A pre Cook Shipwreck?
The Notorious built by Graeme and Felicite Wylie
based on the legend of the Mahogany Ship.
For over 160 years the legend of a mysterious shipwreck along Victoria's so called Shipwreck coast has seized the public imagination. The existence of the ship has never been confirmed and it has not been sighted again since the 1880's. However amateur archaeologists and enthusiasts continue the search for the vessel.
If found the Mahogany Ship could change the way we think about the discovery of our Great Southern Land.
The first sightings of an old wreck in the area were recorded on January 18, 1836, when a party of three whalers from Port Fairy traveled to the mouth of the Hopkins River in search of seals. Their boat overturned and one man drowned. The two survivors walked back to Port Fairy along the coast. About halfway they discovered a ship wrecked in the dunes. They reported their find to Captain John Mills, in charge of the whaling station. He visited the wreck and described its "hard dark timber – like mahogany".
There were many wrecks in the area during this period but the unusual and distinguishing features of the Mahogany Ship were its distance from the water’s edge and its unusual construction. The last sighting of the mysterious dark timbers of the Mahogany Ship was during the 1880s. Many theories on the Mahogany Ship’s origin have been proposed.
The most popular and exciting of these argues that the vessel is of Portuguese origin and was wrecked in 1522. Very old Portuguese charts have since been discovered that depict Australia’s southern coastline as as far as Armstrong Bay, six kilometres west of Warrnambool. These charts suggest a Portuguese voyage to Australia in 1522. Some historians believe the Mahogany Ship was a Portuguese caravel captained by Christovao Mendonca, which was lost in the early 1500s.
Unearthing the Mahogany Ship could rewrite Australian history. But discovering the ship will be no easy task. The introduction of European pests and animals in the 1830's and 1840's caused destabilisation of the sand dunes. Massive sand drifts resulted, destroying the coast road and consuming large tracts of grazing land. These drifts are blamed for the disappearance of the Mahogany Ship. The true origin of the ship will remain conjecture until the wreck is rediscovered. Many have tried and failed. The State Government even offered a $250,000 reward to anyone who could find the vessel.
Some researchers have speculated that the ship was a modified Chinese junk. They point to the reports that it was made of a 'dark wood' and was 'of an unconventional design'. There are claims that local Aborigines had a tradition that "yellow men" had at one time come from the wreck.
In July 1999, shipwreck enthusiast, Mr Des Williams, discovered a sample of wood buried 3.1 metres under the sand dunes between Warrnambool and Port Fairy.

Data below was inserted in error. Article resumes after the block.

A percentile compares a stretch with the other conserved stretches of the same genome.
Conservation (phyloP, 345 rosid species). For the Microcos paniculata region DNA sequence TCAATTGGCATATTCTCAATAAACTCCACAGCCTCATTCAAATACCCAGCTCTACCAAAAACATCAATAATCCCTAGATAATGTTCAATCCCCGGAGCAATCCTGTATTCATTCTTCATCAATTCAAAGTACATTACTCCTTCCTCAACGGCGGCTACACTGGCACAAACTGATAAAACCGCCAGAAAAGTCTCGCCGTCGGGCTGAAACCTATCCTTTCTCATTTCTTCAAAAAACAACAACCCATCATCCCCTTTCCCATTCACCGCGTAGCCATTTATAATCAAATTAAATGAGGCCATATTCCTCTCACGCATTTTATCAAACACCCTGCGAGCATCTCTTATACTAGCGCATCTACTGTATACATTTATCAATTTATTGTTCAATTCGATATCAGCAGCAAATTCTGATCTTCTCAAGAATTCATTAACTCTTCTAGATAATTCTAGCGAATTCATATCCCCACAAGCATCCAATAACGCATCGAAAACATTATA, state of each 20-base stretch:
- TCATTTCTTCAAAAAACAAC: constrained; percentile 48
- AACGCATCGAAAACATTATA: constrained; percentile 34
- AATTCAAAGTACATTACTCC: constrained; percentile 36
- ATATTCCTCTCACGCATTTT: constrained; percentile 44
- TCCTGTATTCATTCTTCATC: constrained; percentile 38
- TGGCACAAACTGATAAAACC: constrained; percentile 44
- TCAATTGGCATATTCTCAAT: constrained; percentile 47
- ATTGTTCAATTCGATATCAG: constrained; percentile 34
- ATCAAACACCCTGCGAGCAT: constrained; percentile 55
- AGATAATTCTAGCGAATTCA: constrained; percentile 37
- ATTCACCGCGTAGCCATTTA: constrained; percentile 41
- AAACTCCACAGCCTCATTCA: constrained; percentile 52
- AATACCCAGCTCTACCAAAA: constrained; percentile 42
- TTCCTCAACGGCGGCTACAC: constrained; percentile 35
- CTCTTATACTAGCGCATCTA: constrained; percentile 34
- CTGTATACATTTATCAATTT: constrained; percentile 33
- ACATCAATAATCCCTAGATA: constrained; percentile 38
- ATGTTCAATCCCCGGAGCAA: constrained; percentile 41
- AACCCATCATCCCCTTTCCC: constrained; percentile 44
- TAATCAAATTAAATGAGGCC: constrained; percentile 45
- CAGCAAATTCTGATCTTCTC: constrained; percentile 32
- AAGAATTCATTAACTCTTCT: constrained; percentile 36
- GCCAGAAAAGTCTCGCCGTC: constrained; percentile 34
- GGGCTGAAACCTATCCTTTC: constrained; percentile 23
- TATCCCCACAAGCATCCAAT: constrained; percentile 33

It was identified by the CSIRO as Quercus species - White Oak. According to the CSIRO, "This wood is from a group of oaks and could have originated from the USA or Europe. It is a common shipbuilding timber."
As Oak was a common shipbuilding material in colonial times other theories suggest that the Mahogany ship could be;
* A sealing and whaling vessel. Historical records suggest that sealing and whaling activities were going on along the Victorian coast before official settlement of the area. Oak was a common ship building material used by sealers and whalers.
* There are a number of documented cases where convicts from Van Diemen's Land seized wooden vessels to escape across Bass Strait. The wreck may have been the remains of one such attempt.
* The wreck may have been from the 17th Century. The Dutch were sailing to the "Spice Islands" and many reached the Western Australian coast - it is even possible that one may have come to rest at Warrnambool.
In September 2005 Mark Rawson, an amateur archaeologist, spoke at the Mahogany Ship symposium. "It was quite an interesting symposium... the general consensus was that there may well be more than one ship," he says.
Presented at the symposium was Dr Frank Conningham's research of Australia's early Constitution. His research suggests a Portuguese ship had been sighted off the coast, but had been disposed of by the British in a nearby swamp before 1850. There have been claims by eyewitnesses that a ship was seen after 1850.
This confirmed Mark's theories of more than one ship being sighted along the shipwreck coast in the 1800s. "We've come to the conclusion that they've probably seen different ships," he says.
There is further evidence of more than five ships being wrecked along the Warrnambool coast, "Which tends to suggest that they were all coming here for a reason. We have a vague suspicion that there may have been an old settlement there. It may explain why a number of ships have ended up on that beach," he says.
What does this new information mean for the Mahogany Ship digs?
"We have a vague suspicion that we know roughly were it is now. We have to do a little more investigation, but it basically means that we can now look in a different location that no one has ever looked in before," he says.
The legend of the Mahogany Ship has become so popular that a tourist walk has been created. Visitors can wander the Mahogany Ship Walking Track which follows the coast for the 23 kilometres between Warrnambool and Port Fairy. It passes the possible site of the Mahogany Ship and many other shipwrecks.
The "Notorious" replica (pictured top)
The "Notorious" is a replica of a 15th century Caravel built by Graeme and Felicite Wylie which was launched in 2011. The inspiration in building the ship was directly influenced by the legend of the Mahogany ship. It was constructed in Warnambool area from recycled and reclaimed Monterey Cypress timber. It regularly visits major ports on the Australian coastline where you can inspect the ship for a small fee.